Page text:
- Songs of Religion and Life. New York: Scribner, Armstrong, 1876.
- Lays and Legends of Ancient Greece. Edinburgh: William Blackwood, 1880.
- Messis vitae: Gleanings of song from a happy life. London: Macmillan, 1886.
- A Song of Heroes. Edinburgh & London: William Blackwood, 1890.
- The Selected Poems of John Stuart Blackie (edited by Archibald Stodart Walker). London: John MacQueen, 1896.
- On Subscription to Articles of Faith: A plea for the liberties of the Scottish universities, with special reference to the Free Church professors. Edinburgh: William Tait, 1843.
- Education in Scotland: An appeal to the Scottish people, on the improvement of their scholastic and academical institutions. Edinburgh: William Tait, 1846.
- republished as A letter to the people of Scotland on the reform of their academical institutions. Edinburgh: David Douglas, 1888.
- On the rhythmical declamation of the ancients. Edinburgh: Sutherland and Knox, 1852.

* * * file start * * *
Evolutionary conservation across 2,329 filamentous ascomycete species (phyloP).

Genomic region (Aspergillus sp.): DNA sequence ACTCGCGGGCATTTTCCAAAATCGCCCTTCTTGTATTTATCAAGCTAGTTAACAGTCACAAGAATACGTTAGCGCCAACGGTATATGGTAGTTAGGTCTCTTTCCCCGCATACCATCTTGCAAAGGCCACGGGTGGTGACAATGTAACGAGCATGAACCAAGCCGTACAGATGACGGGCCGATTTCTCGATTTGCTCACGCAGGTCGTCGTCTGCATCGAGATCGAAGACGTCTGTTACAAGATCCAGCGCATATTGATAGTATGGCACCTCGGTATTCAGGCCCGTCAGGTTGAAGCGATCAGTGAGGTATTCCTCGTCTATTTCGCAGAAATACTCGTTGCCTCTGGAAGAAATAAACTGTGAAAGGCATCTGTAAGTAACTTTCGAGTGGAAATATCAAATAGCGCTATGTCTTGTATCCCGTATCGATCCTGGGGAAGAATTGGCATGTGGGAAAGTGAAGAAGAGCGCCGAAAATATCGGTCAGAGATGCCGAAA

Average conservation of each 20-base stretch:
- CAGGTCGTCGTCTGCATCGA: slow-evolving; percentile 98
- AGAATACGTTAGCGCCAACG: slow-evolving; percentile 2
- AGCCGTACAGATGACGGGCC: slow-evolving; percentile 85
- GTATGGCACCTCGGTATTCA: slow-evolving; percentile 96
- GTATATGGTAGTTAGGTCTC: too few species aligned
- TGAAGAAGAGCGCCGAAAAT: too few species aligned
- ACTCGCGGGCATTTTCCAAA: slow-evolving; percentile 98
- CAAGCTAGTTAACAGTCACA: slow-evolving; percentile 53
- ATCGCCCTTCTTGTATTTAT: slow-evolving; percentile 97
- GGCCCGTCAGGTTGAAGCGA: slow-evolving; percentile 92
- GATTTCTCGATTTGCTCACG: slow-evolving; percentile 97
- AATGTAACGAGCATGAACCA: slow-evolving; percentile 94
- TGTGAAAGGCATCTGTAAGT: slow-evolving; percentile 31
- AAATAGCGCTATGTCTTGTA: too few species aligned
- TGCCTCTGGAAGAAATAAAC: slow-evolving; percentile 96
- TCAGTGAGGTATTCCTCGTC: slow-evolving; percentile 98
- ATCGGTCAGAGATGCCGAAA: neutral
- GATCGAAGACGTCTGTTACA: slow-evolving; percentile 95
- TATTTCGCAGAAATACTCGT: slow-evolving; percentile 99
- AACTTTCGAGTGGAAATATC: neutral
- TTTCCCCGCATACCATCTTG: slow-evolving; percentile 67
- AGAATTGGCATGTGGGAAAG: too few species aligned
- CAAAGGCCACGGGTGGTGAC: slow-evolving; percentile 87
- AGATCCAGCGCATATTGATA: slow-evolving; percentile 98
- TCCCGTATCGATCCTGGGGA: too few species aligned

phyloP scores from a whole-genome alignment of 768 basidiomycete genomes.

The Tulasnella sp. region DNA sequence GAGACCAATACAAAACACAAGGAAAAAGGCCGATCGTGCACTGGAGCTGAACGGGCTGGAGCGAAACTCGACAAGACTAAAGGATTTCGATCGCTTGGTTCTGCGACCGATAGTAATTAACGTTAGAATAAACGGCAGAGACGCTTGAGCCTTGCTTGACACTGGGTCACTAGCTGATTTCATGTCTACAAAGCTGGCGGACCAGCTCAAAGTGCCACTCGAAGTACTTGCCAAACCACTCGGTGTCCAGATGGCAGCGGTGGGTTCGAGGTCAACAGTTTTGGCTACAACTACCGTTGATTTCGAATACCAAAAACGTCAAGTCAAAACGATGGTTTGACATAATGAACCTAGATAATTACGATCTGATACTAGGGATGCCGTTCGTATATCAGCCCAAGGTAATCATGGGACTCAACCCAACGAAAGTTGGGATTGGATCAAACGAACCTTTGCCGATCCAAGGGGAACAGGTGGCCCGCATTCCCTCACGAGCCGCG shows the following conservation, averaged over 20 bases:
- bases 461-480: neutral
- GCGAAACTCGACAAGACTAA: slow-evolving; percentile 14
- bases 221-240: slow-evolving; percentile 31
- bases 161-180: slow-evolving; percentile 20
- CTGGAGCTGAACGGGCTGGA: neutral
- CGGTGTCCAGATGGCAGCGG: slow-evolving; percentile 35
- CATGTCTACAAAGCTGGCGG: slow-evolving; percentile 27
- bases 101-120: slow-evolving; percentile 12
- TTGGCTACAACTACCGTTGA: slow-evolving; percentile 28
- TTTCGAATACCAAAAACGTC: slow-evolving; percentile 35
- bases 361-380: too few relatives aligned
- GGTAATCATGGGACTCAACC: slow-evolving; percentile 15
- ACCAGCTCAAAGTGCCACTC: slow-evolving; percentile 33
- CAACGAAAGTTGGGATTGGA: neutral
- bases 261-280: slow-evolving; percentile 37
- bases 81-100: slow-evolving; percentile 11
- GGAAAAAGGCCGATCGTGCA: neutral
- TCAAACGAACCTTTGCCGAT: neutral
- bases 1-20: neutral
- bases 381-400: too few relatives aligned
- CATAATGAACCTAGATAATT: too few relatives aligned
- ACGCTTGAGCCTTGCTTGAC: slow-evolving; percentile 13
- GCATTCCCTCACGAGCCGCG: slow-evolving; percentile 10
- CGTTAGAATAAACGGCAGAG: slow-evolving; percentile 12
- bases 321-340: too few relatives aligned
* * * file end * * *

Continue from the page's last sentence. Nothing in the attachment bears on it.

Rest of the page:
- Classical Literature in its Relation to the Nineteenth Century and Scottish University Education: An inaugural lecture delivered in the University of Edinburgh, November 2, 1852. Edinburgh: Sutherland & Knox / London: Simpkin & Marshall, 1852.
- The pronunciation of Greek; accent and quantity. A philological inquiry. Edinburgh: Sutherland & Knox, 1852.
- On the Advancement of Learning in Scotland: A letter to the Right Honourable the Lord Provost and Town Council of Edinburgh, patrons of the university. Edinburgh: Sutherland & Knox, 1855.
- On the Living Language of the Greeks, and its Utility to the Classical Scholar: An introductory lecture delivered in the University of Edinburgh, at the opening of session 1853-4/ Edinburgh: Sutherland & Knox / London: Simpkin & Marshall, 1853.
- On Beauty: Three discourses delivered in the University of Edinburgh. Edinburgh: Sutherland & Knox, 1858.